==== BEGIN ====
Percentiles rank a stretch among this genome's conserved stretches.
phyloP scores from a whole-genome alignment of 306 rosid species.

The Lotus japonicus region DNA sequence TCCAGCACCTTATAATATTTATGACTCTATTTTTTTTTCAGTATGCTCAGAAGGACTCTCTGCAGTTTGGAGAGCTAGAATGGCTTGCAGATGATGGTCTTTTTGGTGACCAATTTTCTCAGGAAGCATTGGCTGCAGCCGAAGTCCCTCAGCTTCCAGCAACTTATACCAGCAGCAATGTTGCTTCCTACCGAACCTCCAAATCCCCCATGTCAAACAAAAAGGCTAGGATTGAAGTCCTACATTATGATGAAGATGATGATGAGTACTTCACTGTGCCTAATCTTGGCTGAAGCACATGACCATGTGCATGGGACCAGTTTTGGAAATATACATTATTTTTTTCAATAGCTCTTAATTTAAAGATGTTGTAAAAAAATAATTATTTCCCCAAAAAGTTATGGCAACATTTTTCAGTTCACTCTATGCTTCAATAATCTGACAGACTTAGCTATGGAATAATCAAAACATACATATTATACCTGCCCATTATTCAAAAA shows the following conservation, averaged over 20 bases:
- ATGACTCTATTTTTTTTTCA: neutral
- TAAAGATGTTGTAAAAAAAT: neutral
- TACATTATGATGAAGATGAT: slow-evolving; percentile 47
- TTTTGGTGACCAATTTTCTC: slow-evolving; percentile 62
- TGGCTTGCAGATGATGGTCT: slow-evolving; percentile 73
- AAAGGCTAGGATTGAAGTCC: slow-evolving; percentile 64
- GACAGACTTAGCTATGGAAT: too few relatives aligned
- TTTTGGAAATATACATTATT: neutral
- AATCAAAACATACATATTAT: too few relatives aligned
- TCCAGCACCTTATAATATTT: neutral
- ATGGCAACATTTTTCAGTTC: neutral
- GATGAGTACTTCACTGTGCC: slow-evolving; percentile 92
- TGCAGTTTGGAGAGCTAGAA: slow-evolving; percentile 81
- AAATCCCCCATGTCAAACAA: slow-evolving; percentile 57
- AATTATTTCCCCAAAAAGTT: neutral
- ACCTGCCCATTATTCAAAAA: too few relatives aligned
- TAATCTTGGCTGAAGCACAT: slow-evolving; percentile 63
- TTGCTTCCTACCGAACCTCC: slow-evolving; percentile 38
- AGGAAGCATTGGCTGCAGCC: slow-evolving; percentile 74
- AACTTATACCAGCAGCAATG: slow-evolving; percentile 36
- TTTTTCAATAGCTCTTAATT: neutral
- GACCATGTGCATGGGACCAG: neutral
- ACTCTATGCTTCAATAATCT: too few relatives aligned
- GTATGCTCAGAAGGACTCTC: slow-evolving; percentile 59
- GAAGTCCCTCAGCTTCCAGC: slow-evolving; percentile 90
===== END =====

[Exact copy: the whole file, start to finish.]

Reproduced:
Percentiles rank a stretch among this genome's conserved stretches.
phyloP scores from a whole-genome alignment of 306 rosid species.

The Lotus japonicus region DNA sequence TCCAGCACCTTATAATATTTATGACTCTATTTTTTTTTCAGTATGCTCAGAAGGACTCTCTGCAGTTTGGAGAGCTAGAATGGCTTGCAGATGATGGTCTTTTTGGTGACCAATTTTCTCAGGAAGCATTGGCTGCAGCCGAAGTCCCTCAGCTTCCAGCAACTTATACCAGCAGCAATGTTGCTTCCTACCGAACCTCCAAATCCCCCATGTCAAACAAAAAGGCTAGGATTGAAGTCCTACATTATGATGAAGATGATGATGAGTACTTCACTGTGCCTAATCTTGGCTGAAGCACATGACCATGTGCATGGGACCAGTTTTGGAAATATACATTATTTTTTTCAATAGCTCTTAATTTAAAGATGTTGTAAAAAAATAATTATTTCCCCAAAAAGTTATGGCAACATTTTTCAGTTCACTCTATGCTTCAATAATCTGACAGACTTAGCTATGGAATAATCAAAACATACATATTATACCTGCCCATTATTCAAAAA shows the following conservation, averaged over 20 bases:
- ATGACTCTATTTTTTTTTCA: neutral
- TAAAGATGTTGTAAAAAAAT: neutral
- TACATTATGATGAAGATGAT: slow-evolving; percentile 47
- TTTTGGTGACCAATTTTCTC: slow-evolving; percentile 62
- TGGCTTGCAGATGATGGTCT: slow-evolving; percentile 73
- AAAGGCTAGGATTGAAGTCC: slow-evolving; percentile 64
- GACAGACTTAGCTATGGAAT: too few relatives aligned
- TTTTGGAAATATACATTATT: neutral
- AATCAAAACATACATATTAT: too few relatives aligned
- TCCAGCACCTTATAATATTT: neutral
- ATGGCAACATTTTTCAGTTC: neutral
- GATGAGTACTTCACTGTGCC: slow-evolving; percentile 92
- TGCAGTTTGGAGAGCTAGAA: slow-evolving; percentile 81
- AAATCCCCCATGTCAAACAA: slow-evolving; percentile 57
- AATTATTTCCCCAAAAAGTT: neutral
- ACCTGCCCATTATTCAAAAA: too few relatives aligned
- TAATCTTGGCTGAAGCACAT: slow-evolving; percentile 63
- TTGCTTCCTACCGAACCTCC: slow-evolving; percentile 38
- AGGAAGCATTGGCTGCAGCC: slow-evolving; percentile 74
- AACTTATACCAGCAGCAATG: slow-evolving; percentile 36
- TTTTTCAATAGCTCTTAATT: neutral
- GACCATGTGCATGGGACCAG: neutral
- ACTCTATGCTTCAATAATCT: too few relatives aligned
- GTATGCTCAGAAGGACTCTC: slow-evolving; percentile 59
- GAAGTCCCTCAGCTTCCAGC: slow-evolving; percentile 90